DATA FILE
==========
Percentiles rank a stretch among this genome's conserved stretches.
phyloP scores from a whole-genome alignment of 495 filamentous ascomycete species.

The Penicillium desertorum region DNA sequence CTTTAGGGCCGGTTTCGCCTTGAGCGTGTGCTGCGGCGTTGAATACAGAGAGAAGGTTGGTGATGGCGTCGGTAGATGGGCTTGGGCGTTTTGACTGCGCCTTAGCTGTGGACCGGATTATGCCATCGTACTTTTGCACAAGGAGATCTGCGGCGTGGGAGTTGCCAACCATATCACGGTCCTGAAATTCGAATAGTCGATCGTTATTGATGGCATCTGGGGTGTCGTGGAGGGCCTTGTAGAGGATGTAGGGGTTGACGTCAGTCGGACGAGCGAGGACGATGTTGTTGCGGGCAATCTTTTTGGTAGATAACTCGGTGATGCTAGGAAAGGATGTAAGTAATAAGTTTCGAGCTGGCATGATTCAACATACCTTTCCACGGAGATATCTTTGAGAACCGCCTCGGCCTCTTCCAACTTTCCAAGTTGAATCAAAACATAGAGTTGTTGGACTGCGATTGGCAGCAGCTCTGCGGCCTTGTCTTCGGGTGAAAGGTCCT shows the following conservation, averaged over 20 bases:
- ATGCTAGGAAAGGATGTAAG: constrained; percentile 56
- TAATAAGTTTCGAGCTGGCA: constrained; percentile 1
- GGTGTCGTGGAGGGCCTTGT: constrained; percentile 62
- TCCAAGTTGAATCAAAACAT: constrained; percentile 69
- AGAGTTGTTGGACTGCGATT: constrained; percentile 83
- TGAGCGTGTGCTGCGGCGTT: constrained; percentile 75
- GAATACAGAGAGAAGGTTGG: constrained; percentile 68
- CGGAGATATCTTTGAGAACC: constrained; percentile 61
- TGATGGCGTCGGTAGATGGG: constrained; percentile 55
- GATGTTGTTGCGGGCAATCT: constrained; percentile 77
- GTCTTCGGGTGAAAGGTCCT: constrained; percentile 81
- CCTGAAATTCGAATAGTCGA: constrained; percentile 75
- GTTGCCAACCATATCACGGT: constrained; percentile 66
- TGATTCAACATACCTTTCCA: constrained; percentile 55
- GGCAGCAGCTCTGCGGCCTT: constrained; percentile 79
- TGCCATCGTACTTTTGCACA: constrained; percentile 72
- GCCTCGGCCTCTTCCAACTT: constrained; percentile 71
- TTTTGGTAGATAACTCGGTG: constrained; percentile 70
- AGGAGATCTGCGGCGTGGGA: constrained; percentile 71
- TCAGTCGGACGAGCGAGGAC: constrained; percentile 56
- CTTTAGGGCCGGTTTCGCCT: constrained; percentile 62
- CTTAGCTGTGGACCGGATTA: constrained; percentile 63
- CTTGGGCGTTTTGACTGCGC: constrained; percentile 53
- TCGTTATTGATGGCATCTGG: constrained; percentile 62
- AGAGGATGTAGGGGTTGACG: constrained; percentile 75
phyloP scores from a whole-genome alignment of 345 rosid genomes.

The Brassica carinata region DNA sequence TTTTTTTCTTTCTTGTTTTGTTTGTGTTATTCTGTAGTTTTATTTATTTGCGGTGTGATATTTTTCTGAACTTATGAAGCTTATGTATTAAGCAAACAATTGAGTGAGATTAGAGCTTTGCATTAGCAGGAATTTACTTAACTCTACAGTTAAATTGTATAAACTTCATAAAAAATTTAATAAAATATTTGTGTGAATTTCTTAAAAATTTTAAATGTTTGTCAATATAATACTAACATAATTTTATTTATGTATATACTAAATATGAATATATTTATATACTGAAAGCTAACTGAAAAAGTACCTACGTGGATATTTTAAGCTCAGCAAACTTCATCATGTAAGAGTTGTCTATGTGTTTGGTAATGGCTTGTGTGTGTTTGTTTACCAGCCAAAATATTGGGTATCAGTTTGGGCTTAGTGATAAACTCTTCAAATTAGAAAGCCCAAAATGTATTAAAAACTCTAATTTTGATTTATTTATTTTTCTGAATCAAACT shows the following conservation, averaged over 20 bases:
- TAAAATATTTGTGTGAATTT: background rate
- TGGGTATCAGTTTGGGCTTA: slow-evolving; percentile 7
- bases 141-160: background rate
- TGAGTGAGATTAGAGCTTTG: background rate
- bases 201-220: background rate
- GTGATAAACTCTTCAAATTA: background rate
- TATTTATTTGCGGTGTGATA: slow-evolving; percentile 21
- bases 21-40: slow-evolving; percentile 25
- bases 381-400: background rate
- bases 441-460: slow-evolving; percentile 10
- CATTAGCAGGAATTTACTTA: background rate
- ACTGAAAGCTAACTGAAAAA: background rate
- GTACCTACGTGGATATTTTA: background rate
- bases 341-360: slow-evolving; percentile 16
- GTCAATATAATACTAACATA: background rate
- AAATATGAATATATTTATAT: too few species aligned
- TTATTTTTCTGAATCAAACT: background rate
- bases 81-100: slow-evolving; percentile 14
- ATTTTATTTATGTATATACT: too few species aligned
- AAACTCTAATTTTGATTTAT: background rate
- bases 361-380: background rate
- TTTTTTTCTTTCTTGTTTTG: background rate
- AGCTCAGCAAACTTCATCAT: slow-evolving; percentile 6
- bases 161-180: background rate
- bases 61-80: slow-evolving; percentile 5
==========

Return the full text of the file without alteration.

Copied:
Percentiles rank a stretch among this genome's conserved stretches.
phyloP scores from a whole-genome alignment of 495 filamentous ascomycete species.

The Penicillium desertorum region DNA sequence CTTTAGGGCCGGTTTCGCCTTGAGCGTGTGCTGCGGCGTTGAATACAGAGAGAAGGTTGGTGATGGCGTCGGTAGATGGGCTTGGGCGTTTTGACTGCGCCTTAGCTGTGGACCGGATTATGCCATCGTACTTTTGCACAAGGAGATCTGCGGCGTGGGAGTTGCCAACCATATCACGGTCCTGAAATTCGAATAGTCGATCGTTATTGATGGCATCTGGGGTGTCGTGGAGGGCCTTGTAGAGGATGTAGGGGTTGACGTCAGTCGGACGAGCGAGGACGATGTTGTTGCGGGCAATCTTTTTGGTAGATAACTCGGTGATGCTAGGAAAGGATGTAAGTAATAAGTTTCGAGCTGGCATGATTCAACATACCTTTCCACGGAGATATCTTTGAGAACCGCCTCGGCCTCTTCCAACTTTCCAAGTTGAATCAAAACATAGAGTTGTTGGACTGCGATTGGCAGCAGCTCTGCGGCCTTGTCTTCGGGTGAAAGGTCCT shows the following conservation, averaged over 20 bases:
- ATGCTAGGAAAGGATGTAAG: constrained; percentile 56
- TAATAAGTTTCGAGCTGGCA: constrained; percentile 1
- GGTGTCGTGGAGGGCCTTGT: constrained; percentile 62
- TCCAAGTTGAATCAAAACAT: constrained; percentile 69
- AGAGTTGTTGGACTGCGATT: constrained; percentile 83
- TGAGCGTGTGCTGCGGCGTT: constrained; percentile 75
- GAATACAGAGAGAAGGTTGG: constrained; percentile 68
- CGGAGATATCTTTGAGAACC: constrained; percentile 61
- TGATGGCGTCGGTAGATGGG: constrained; percentile 55
- GATGTTGTTGCGGGCAATCT: constrained; percentile 77
- GTCTTCGGGTGAAAGGTCCT: constrained; percentile 81
- CCTGAAATTCGAATAGTCGA: constrained; percentile 75
- GTTGCCAACCATATCACGGT: constrained; percentile 66
- TGATTCAACATACCTTTCCA: constrained; percentile 55
- GGCAGCAGCTCTGCGGCCTT: constrained; percentile 79
- TGCCATCGTACTTTTGCACA: constrained; percentile 72
- GCCTCGGCCTCTTCCAACTT: constrained; percentile 71
- TTTTGGTAGATAACTCGGTG: constrained; percentile 70
- AGGAGATCTGCGGCGTGGGA: constrained; percentile 71
- TCAGTCGGACGAGCGAGGAC: constrained; percentile 56
- CTTTAGGGCCGGTTTCGCCT: constrained; percentile 62
- CTTAGCTGTGGACCGGATTA: constrained; percentile 63
- CTTGGGCGTTTTGACTGCGC: constrained; percentile 53
- TCGTTATTGATGGCATCTGG: constrained; percentile 62
- AGAGGATGTAGGGGTTGACG: constrained; percentile 75
phyloP scores from a whole-genome alignment of 345 rosid genomes.

The Brassica carinata region DNA sequence TTTTTTTCTTTCTTGTTTTGTTTGTGTTATTCTGTAGTTTTATTTATTTGCGGTGTGATATTTTTCTGAACTTATGAAGCTTATGTATTAAGCAAACAATTGAGTGAGATTAGAGCTTTGCATTAGCAGGAATTTACTTAACTCTACAGTTAAATTGTATAAACTTCATAAAAAATTTAATAAAATATTTGTGTGAATTTCTTAAAAATTTTAAATGTTTGTCAATATAATACTAACATAATTTTATTTATGTATATACTAAATATGAATATATTTATATACTGAAAGCTAACTGAAAAAGTACCTACGTGGATATTTTAAGCTCAGCAAACTTCATCATGTAAGAGTTGTCTATGTGTTTGGTAATGGCTTGTGTGTGTTTGTTTACCAGCCAAAATATTGGGTATCAGTTTGGGCTTAGTGATAAACTCTTCAAATTAGAAAGCCCAAAATGTATTAAAAACTCTAATTTTGATTTATTTATTTTTCTGAATCAAACT shows the following conservation, averaged over 20 bases:
- TAAAATATTTGTGTGAATTT: background rate
- TGGGTATCAGTTTGGGCTTA: slow-evolving; percentile 7
- bases 141-160: background rate
- TGAGTGAGATTAGAGCTTTG: background rate
- bases 201-220: background rate
- GTGATAAACTCTTCAAATTA: background rate
- TATTTATTTGCGGTGTGATA: slow-evolving; percentile 21
- bases 21-40: slow-evolving; percentile 25
- bases 381-400: background rate
- bases 441-460: slow-evolving; percentile 10
- CATTAGCAGGAATTTACTTA: background rate
- ACTGAAAGCTAACTGAAAAA: background rate
- GTACCTACGTGGATATTTTA: background rate
- bases 341-360: slow-evolving; percentile 16
- GTCAATATAATACTAACATA: background rate
- AAATATGAATATATTTATAT: too few species aligned
- TTATTTTTCTGAATCAAACT: background rate
- bases 81-100: slow-evolving; percentile 14
- ATTTTATTTATGTATATACT: too few species aligned
- AAACTCTAATTTTGATTTAT: background rate
- bases 361-380: background rate
- TTTTTTTCTTTCTTGTTTTG: background rate
- AGCTCAGCAAACTTCATCAT: slow-evolving; percentile 6
- bases 161-180: background rate
- bases 61-80: slow-evolving; percentile 5